Practice and Procedure

R (On the application of TAHERI) v LUTON CROWN COURT & CROWN PROSECUTION SERVICE (Interested Party) (2003)

PUBLISHED January 5, 2004

A custody time limit was extended for good and sufficient cause where the trial could not proceed on the listed date because of the defence's failure to notify the court of an increase in the time estimate.Application by the claimant ('T') for judicial review of a decision of HH Judge Burke QC extending a custody time limit. T was charged with several either-way offences of harassment and threats to kill and was remanded in custody. After the initial plea and directions hearing, prosecution and defence counsel agreed that the original time estimate of seven days required extending, but no prior notice was given to the court and the trial was listed for seven days. On the trial date both counsel sought an extension of the time estimate which led to a further adjournment because there was no judge available for a ten-day trial. The trial had previously been adjourned when the defence were not ready to proceed. After investigation into the availability of dates in Luton and neighbouring regions, the trial was re-listed for the earliest available date and the custody time limit was extended accordingly. The judge found good and sufficient cause, for the purposes of Prosecution of Offences Act 1985 s.22(3)(a)(iii), in the history of the conduct of the case and the need to detain T in custody in view of the risk of interference with witnesses. No evidence was found that the prosecution had failed to act with all due diligence and expedition. T claimed that the failure to list the trial for ten days was a court error.HELD: The tape recordings of the hearing at which the time estimate extension was sought showed that it was probably the failure by the defence to notify the court of the extended time estimate that was the cause of the trial being unable to proceed on the dated fixed. Although neither the judge nor the parties had previously examined the recordings of proceedings leading up to the ruling on the custody time limit, they showed that good and substantial cause had been demonstrated. Whilst the judgment on its face appeared to have placed weight on the nature of the offences and the desirability of keeping T in custody, it was clear from the recordings that the judge had correctly concentrated on the cause relied on by the prosecution, namely the error in listing, and that he had had no alternative but to reach the conclusion that he did on the material before him.Application dismissed.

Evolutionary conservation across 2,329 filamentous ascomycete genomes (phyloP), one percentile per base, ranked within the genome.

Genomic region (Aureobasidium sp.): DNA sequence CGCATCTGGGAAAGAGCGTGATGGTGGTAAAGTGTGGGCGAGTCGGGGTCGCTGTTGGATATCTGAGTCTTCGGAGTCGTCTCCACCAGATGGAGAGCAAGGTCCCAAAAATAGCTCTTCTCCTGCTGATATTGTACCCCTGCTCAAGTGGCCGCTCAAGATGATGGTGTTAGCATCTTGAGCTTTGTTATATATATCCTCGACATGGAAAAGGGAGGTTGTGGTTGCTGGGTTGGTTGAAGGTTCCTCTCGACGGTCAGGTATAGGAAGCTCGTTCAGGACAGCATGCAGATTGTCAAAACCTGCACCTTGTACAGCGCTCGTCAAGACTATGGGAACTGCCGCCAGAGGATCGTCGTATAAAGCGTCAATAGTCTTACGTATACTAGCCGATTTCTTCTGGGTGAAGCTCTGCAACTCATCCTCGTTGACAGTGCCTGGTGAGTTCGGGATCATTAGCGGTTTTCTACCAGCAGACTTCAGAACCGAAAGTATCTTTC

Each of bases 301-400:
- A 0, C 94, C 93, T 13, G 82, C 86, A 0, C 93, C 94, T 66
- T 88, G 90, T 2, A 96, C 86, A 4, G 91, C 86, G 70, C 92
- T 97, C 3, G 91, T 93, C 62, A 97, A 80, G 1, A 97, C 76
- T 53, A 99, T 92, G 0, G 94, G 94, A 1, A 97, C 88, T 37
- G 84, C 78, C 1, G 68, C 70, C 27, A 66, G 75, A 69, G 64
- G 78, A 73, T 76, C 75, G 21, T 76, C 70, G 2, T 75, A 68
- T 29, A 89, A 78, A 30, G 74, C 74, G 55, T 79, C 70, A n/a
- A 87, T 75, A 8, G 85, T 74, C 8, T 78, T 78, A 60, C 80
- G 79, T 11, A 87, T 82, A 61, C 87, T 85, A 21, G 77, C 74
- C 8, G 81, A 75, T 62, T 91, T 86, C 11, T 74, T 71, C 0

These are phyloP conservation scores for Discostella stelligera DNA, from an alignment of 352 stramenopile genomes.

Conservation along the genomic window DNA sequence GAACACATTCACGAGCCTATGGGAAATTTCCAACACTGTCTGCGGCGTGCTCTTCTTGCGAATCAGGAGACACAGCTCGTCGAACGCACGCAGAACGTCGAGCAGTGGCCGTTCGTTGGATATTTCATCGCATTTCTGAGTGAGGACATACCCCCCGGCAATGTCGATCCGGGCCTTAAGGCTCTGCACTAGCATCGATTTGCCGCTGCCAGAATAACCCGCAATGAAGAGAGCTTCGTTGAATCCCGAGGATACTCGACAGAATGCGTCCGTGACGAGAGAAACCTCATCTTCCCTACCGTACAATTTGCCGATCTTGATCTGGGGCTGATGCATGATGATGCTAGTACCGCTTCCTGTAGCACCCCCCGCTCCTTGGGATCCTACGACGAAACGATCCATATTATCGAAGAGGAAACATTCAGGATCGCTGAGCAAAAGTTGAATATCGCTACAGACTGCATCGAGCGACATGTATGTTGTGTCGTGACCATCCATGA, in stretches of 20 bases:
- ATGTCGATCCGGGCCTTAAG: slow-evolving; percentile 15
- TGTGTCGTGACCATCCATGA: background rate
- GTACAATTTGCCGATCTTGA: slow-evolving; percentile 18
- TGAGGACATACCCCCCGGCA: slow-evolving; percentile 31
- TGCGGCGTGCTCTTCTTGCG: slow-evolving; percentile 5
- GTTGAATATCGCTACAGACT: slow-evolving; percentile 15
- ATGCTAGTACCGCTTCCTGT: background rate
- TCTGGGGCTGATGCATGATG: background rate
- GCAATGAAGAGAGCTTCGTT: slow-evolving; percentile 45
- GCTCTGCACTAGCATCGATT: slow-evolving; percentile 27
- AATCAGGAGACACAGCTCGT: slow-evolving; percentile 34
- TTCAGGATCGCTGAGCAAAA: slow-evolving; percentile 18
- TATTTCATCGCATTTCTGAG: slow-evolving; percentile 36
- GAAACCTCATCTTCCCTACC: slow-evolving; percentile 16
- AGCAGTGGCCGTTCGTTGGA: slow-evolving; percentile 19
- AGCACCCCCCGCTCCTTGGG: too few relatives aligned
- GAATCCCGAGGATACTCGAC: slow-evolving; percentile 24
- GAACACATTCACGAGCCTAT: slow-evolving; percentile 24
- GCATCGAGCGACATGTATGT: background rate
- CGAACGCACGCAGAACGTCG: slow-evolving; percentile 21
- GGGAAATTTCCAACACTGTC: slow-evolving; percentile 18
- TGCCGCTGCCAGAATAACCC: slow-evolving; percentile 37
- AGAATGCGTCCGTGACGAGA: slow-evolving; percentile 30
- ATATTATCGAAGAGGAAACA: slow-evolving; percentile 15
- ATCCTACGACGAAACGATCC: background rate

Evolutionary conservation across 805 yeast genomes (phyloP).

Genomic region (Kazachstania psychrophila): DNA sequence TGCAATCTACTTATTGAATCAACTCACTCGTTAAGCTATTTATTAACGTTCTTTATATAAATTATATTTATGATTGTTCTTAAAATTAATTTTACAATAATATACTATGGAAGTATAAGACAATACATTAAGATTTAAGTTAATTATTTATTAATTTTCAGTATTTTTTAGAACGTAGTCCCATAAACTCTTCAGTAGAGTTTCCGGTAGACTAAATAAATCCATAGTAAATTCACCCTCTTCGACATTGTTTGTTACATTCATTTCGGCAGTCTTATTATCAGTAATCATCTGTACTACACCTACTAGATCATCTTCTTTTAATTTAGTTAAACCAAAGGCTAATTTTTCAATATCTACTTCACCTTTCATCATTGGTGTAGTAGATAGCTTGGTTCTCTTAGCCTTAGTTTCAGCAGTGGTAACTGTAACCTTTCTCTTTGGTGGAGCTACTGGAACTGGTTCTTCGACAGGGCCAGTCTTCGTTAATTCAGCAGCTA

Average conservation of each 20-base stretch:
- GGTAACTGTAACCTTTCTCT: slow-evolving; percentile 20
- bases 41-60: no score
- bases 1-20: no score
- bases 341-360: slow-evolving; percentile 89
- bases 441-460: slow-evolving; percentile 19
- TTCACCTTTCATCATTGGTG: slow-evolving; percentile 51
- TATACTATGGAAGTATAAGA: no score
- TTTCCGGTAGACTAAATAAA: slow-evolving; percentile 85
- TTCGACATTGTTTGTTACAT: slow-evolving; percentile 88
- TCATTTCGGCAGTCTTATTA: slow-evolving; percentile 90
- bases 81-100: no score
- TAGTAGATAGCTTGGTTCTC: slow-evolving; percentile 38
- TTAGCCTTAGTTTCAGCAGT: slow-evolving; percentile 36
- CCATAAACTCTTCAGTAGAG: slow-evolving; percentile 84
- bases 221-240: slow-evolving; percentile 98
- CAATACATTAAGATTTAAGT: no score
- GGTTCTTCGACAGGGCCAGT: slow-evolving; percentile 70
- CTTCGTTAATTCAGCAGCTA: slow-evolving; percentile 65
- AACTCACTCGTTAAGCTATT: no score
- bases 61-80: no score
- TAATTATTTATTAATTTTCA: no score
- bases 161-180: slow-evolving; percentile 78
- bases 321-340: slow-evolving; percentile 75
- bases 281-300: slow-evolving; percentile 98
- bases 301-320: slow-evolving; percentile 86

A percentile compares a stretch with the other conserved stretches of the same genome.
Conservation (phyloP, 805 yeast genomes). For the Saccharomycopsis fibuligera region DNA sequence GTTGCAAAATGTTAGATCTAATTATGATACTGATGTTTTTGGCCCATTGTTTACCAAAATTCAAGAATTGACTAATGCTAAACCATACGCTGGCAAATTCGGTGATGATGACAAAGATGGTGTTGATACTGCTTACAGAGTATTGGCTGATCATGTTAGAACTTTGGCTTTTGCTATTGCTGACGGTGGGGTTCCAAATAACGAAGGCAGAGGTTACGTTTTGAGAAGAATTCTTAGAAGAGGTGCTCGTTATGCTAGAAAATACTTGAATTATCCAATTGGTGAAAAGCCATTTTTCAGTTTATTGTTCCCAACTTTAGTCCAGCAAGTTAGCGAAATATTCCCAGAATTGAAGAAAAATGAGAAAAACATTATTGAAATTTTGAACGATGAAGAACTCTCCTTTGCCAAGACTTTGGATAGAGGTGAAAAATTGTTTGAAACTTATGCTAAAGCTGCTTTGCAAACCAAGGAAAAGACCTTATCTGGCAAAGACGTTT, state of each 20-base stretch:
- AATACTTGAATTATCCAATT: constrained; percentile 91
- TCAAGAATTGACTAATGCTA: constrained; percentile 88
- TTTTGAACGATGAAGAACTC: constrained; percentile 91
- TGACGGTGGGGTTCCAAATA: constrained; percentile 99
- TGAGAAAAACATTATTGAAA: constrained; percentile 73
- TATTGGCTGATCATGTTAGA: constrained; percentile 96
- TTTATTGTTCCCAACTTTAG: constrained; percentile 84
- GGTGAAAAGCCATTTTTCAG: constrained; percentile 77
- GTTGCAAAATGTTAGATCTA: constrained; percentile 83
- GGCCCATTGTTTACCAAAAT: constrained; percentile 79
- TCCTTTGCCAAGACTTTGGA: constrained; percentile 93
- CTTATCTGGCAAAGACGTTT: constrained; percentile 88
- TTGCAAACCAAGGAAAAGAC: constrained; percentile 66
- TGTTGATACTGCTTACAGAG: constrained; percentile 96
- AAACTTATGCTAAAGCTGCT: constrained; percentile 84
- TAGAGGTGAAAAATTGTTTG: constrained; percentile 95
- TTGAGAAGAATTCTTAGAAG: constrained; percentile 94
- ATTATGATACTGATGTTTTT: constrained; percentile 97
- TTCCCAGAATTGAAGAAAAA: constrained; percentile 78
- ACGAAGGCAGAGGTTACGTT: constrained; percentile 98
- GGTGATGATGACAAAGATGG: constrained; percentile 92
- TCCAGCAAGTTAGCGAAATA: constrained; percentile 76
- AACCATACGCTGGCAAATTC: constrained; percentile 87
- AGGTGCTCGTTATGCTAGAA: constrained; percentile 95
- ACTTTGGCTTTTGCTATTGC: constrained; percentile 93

[2003] EWHC 2381 (Admin)